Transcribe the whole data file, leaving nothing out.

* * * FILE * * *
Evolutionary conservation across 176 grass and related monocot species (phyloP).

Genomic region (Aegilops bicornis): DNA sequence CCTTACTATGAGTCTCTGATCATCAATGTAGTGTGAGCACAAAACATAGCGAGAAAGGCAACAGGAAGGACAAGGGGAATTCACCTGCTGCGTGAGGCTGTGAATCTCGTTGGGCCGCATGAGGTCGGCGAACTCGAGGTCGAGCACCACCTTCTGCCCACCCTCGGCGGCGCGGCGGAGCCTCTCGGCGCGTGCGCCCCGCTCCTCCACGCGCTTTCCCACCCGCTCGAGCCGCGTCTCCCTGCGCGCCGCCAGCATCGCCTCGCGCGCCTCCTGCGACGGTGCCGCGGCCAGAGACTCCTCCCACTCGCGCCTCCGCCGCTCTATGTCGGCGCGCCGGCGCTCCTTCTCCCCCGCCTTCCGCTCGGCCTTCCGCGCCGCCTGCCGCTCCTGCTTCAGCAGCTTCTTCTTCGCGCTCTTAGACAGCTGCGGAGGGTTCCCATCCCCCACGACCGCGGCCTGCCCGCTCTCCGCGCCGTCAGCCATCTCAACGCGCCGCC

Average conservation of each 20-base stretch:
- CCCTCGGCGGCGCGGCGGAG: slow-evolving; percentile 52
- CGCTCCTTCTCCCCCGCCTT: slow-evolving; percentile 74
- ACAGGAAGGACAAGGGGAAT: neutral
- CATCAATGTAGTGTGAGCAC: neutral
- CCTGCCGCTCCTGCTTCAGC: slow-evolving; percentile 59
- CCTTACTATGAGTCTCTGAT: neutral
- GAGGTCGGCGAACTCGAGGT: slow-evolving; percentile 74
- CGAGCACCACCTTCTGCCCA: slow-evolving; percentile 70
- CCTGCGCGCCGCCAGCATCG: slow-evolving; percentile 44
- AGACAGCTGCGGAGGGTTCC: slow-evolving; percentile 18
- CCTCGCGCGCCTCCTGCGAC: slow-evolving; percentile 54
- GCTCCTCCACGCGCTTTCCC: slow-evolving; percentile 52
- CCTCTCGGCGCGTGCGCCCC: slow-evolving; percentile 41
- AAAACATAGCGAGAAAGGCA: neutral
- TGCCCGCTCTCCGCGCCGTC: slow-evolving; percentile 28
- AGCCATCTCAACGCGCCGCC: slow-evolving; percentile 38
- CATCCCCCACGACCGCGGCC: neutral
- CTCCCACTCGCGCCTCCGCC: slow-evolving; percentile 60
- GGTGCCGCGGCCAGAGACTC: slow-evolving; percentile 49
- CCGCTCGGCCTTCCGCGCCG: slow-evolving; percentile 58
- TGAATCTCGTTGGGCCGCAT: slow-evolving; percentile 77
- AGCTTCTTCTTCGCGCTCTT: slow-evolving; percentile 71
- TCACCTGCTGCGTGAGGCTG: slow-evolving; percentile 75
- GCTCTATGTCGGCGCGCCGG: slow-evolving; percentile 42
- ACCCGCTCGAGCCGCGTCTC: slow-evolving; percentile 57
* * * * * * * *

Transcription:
Evolutionary conservation across 176 grass and related monocot species (phyloP).

Genomic region (Aegilops bicornis): DNA sequence CCTTACTATGAGTCTCTGATCATCAATGTAGTGTGAGCACAAAACATAGCGAGAAAGGCAACAGGAAGGACAAGGGGAATTCACCTGCTGCGTGAGGCTGTGAATCTCGTTGGGCCGCATGAGGTCGGCGAACTCGAGGTCGAGCACCACCTTCTGCCCACCCTCGGCGGCGCGGCGGAGCCTCTCGGCGCGTGCGCCCCGCTCCTCCACGCGCTTTCCCACCCGCTCGAGCCGCGTCTCCCTGCGCGCCGCCAGCATCGCCTCGCGCGCCTCCTGCGACGGTGCCGCGGCCAGAGACTCCTCCCACTCGCGCCTCCGCCGCTCTATGTCGGCGCGCCGGCGCTCCTTCTCCCCCGCCTTCCGCTCGGCCTTCCGCGCCGCCTGCCGCTCCTGCTTCAGCAGCTTCTTCTTCGCGCTCTTAGACAGCTGCGGAGGGTTCCCATCCCCCACGACCGCGGCCTGCCCGCTCTCCGCGCCGTCAGCCATCTCAACGCGCCGCC

Average conservation of each 20-base stretch:
- CCCTCGGCGGCGCGGCGGAG: slow-evolving; percentile 52
- CGCTCCTTCTCCCCCGCCTT: slow-evolving; percentile 74
- ACAGGAAGGACAAGGGGAAT: neutral
- CATCAATGTAGTGTGAGCAC: neutral
- CCTGCCGCTCCTGCTTCAGC: slow-evolving; percentile 59
- CCTTACTATGAGTCTCTGAT: neutral
- GAGGTCGGCGAACTCGAGGT: slow-evolving; percentile 74
- CGAGCACCACCTTCTGCCCA: slow-evolving; percentile 70
- CCTGCGCGCCGCCAGCATCG: slow-evolving; percentile 44
- AGACAGCTGCGGAGGGTTCC: slow-evolving; percentile 18
- CCTCGCGCGCCTCCTGCGAC: slow-evolving; percentile 54
- GCTCCTCCACGCGCTTTCCC: slow-evolving; percentile 52
- CCTCTCGGCGCGTGCGCCCC: slow-evolving; percentile 41
- AAAACATAGCGAGAAAGGCA: neutral
- TGCCCGCTCTCCGCGCCGTC: slow-evolving; percentile 28
- AGCCATCTCAACGCGCCGCC: slow-evolving; percentile 38
- CATCCCCCACGACCGCGGCC: neutral
- CTCCCACTCGCGCCTCCGCC: slow-evolving; percentile 60
- GGTGCCGCGGCCAGAGACTC: slow-evolving; percentile 49
- CCGCTCGGCCTTCCGCGCCG: slow-evolving; percentile 58
- TGAATCTCGTTGGGCCGCAT: slow-evolving; percentile 77
- AGCTTCTTCTTCGCGCTCTT: slow-evolving; percentile 71
- TCACCTGCTGCGTGAGGCTG: slow-evolving; percentile 75
- GCTCTATGTCGGCGCGCCGG: slow-evolving; percentile 42
- ACCCGCTCGAGCCGCGTCTC: slow-evolving; percentile 57